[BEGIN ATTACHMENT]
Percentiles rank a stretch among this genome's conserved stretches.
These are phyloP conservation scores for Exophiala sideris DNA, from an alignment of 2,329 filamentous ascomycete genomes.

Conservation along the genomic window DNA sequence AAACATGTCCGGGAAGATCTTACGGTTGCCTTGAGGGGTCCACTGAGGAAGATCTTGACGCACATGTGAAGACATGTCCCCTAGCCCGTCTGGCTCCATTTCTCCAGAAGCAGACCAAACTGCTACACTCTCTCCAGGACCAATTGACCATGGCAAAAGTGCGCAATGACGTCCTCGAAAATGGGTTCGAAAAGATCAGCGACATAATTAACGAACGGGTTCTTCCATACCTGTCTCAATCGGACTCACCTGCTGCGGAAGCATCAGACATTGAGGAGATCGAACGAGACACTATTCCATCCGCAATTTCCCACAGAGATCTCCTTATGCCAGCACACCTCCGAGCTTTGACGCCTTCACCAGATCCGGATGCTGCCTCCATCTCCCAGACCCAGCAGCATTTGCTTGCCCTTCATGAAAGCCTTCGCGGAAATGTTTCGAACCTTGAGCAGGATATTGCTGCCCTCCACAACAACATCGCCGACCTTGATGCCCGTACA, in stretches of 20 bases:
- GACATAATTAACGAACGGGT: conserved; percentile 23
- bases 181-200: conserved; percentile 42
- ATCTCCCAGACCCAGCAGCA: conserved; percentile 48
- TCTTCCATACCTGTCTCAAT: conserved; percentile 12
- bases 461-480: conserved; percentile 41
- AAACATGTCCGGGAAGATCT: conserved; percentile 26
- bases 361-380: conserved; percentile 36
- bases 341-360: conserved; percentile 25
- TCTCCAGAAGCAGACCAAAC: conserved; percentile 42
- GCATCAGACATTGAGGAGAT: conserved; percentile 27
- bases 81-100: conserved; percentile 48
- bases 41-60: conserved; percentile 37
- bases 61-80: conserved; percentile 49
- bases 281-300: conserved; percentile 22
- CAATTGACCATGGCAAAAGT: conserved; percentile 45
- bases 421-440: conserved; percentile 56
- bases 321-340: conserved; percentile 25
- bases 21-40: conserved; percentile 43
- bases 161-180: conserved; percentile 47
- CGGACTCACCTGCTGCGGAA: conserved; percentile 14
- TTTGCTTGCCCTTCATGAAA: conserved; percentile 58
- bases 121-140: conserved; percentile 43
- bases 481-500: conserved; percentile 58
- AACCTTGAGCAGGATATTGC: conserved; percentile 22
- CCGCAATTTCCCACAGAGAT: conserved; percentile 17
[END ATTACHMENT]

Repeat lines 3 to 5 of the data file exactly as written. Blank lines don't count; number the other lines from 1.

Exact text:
Conservation along the genomic window DNA sequence AAACATGTCCGGGAAGATCTTACGGTTGCCTTGAGGGGTCCACTGAGGAAGATCTTGACGCACATGTGAAGACATGTCCCCTAGCCCGTCTGGCTCCATTTCTCCAGAAGCAGACCAAACTGCTACACTCTCTCCAGGACCAATTGACCATGGCAAAAGTGCGCAATGACGTCCTCGAAAATGGGTTCGAAAAGATCAGCGACATAATTAACGAACGGGTTCTTCCATACCTGTCTCAATCGGACTCACCTGCTGCGGAAGCATCAGACATTGAGGAGATCGAACGAGACACTATTCCATCCGCAATTTCCCACAGAGATCTCCTTATGCCAGCACACCTCCGAGCTTTGACGCCTTCACCAGATCCGGATGCTGCCTCCATCTCCCAGACCCAGCAGCATTTGCTTGCCCTTCATGAAAGCCTTCGCGGAAATGTTTCGAACCTTGAGCAGGATATTGCTGCCCTCCACAACAACATCGCCGACCTTGATGCCCGTACA, in stretches of 20 bases:
- GACATAATTAACGAACGGGT: conserved; percentile 23
- bases 181-200: conserved; percentile 42